Then I met the “Unicorns” from layer three’s chambers. Unicorns don’t fuck around — but not only are they worth a lot of experience points, they also drop “shining chests”. Shining chests are the only way to acquire the best equipment in the game. You may also slay “Behemoth Hawks”, but they spawn with friends (and unless you have reliable poison-type weapons, they aren’t worth the effort). Unfortunately, both are quite rare. I spent a three or four hours taking gross advantage of the “Auto Save” mechanic, reloading nearby burial chambers in order to quickly reload battles.
Allow me to explain — as long as “auto save” is enabled, the game is saved whenever you open a chest.
Then I had an idea — what if I didn’t open a Shining Chest, defeated enemies from another chamber, opened that chest to generate an Auto Save, and then used that save to “roll” for whatever I wanted? I found another Unicorn and kicked his ass (actually, he kicked my ass — which offers context to my reaction to what happens next). The moment I left the room, my shiny chest “lost its shine”, effectively deleting my loot. I was so pissed, I thought about quitting the game then and there. . . but I pressed on.
I pressed on for hours more, onto the next floor. . . until I gave up and switched to “cheat” mode.
Sexual Content: overview (3/5★)
There are forty unlockable sex-scenes. Each scene offers a single, static base with variations for progression and climax. Unfortunately, sexual content is seldom tied to gameplay; rather, it is typically relegated to optional side-quests and hidden events. A few bosses have a sort of “rape” mechanic, where a sex-scene plays whenever you take too long. Beating the game does not unlock the full gallery — but the perks of beating the game will make it easier to backtrack and discover new content. The artwork is pretty hot, but the sex-scenes could use a little more written content. A variety of fetishes are covered, such as tentacles, rape and futanari sex. There’s a few scenes with loli content (but they’re considered taboo even by the main protagonists. . . most of them anyways). Character development is poor, but it’s nice to see the main protagonists get into all sorts of sticky situations and experience sextortion. They have it coming!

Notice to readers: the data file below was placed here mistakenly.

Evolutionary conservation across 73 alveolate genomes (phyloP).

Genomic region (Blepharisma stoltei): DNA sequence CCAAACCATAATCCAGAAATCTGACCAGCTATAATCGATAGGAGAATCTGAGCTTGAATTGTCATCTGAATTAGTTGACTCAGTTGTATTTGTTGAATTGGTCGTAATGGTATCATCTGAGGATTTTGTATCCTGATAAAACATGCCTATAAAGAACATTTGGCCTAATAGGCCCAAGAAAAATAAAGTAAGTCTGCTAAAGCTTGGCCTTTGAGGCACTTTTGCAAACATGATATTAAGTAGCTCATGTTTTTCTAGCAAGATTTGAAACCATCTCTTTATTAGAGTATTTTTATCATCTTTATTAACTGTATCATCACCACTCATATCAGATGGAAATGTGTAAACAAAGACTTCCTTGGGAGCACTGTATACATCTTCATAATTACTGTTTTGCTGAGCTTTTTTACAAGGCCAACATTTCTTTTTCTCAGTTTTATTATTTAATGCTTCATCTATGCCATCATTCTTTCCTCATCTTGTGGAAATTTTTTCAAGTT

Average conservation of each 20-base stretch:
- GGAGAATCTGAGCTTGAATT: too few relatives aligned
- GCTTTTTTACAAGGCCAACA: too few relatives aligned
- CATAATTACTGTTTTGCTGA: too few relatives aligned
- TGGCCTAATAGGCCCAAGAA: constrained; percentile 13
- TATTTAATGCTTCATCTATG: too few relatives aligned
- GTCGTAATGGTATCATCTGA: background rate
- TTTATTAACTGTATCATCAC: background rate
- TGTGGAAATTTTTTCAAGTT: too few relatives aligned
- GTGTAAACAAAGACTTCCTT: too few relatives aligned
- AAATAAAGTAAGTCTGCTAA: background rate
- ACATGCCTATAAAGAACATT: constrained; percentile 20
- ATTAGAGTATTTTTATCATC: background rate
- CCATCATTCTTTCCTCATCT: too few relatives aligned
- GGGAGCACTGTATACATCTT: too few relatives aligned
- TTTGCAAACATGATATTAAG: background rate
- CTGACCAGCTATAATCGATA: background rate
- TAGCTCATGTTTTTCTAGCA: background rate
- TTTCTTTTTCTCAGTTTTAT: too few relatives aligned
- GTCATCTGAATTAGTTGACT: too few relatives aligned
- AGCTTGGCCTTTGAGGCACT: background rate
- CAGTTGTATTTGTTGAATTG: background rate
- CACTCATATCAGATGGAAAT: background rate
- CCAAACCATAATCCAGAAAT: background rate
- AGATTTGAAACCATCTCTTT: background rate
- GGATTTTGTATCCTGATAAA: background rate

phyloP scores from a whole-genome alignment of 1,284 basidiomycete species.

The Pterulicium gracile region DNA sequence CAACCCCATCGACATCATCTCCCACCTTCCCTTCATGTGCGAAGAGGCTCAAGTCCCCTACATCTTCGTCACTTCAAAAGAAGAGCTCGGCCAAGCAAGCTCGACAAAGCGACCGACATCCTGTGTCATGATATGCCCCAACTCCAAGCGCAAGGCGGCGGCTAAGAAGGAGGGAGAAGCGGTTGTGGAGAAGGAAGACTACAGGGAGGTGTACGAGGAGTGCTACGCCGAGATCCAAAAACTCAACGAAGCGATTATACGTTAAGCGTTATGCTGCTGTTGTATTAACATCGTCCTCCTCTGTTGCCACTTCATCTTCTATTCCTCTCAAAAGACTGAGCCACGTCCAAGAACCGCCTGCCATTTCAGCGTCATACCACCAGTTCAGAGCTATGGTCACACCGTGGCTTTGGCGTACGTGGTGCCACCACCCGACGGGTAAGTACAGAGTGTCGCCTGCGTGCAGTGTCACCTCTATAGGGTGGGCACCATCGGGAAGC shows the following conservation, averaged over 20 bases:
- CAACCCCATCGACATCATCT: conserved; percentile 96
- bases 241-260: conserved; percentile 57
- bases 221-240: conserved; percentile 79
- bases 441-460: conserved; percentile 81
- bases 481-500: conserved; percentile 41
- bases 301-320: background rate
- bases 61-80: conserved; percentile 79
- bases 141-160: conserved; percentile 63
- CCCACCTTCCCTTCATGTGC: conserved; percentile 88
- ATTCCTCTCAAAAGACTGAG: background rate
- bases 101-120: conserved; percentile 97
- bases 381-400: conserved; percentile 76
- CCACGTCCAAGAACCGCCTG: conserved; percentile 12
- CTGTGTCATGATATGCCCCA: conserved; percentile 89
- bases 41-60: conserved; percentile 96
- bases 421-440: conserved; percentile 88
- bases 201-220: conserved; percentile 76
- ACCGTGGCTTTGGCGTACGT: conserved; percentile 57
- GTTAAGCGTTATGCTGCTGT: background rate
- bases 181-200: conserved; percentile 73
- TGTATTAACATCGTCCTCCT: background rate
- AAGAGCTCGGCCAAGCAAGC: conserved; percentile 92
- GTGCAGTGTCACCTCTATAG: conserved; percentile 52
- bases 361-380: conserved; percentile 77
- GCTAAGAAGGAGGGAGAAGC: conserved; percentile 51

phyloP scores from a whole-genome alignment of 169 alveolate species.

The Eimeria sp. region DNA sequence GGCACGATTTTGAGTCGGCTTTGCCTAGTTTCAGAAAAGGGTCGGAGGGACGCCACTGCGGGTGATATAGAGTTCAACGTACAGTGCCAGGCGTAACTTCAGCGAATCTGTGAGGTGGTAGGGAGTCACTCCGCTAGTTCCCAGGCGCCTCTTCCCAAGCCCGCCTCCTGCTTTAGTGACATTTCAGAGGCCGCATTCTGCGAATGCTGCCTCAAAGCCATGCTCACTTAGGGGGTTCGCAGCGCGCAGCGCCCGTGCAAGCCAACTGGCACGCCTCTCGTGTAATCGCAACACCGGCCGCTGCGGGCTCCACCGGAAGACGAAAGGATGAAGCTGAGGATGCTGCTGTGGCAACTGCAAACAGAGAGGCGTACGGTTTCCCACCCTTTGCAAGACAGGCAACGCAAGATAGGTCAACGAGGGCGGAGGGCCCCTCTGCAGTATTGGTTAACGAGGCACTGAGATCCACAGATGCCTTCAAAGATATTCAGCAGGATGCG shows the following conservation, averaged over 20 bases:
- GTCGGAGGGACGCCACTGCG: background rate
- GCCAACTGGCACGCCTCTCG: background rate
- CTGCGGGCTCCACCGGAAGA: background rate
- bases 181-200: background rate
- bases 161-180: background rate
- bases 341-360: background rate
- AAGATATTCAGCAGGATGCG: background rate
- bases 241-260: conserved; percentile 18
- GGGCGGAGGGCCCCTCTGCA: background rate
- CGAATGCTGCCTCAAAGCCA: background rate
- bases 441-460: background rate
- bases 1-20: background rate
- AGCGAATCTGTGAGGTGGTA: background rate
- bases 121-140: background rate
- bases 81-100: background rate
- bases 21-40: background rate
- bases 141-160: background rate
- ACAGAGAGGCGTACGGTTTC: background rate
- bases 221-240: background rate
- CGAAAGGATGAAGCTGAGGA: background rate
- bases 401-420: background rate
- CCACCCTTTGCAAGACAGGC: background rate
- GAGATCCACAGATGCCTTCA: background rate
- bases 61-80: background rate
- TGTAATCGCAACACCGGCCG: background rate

Story: overview (3/5★)
This game wastes no time bringing the main heroines together. Each of them is introduced via a a brief cutscene, and once everybody has been gathered “Ovelia’s adventure begins!” It kind of strikes me as a half-assed introduction for a D&D game — when the DM wants to get character introductions out-of-the-way right away. The Kingdom of Lescardia in trouble; long ago, the King’s court mage Crocell placed a curse on him. Soon after, the Abyss came into being. The Abyss is a labyrinth of infinite monsters, explored only by the bravest (or most desperate) explorers! Ovelia, princess of Lescardia is determined to lift the curse. Joined by her personal guard Hinagiku and her friends Fau and Rorsche, they dive head-first into the labyrinth — for the peace of the kingdom! Together, they have what it takes to reach its deepest point. The abyss is more than a curse — but only through unbridled friendship will they learn its true purpose.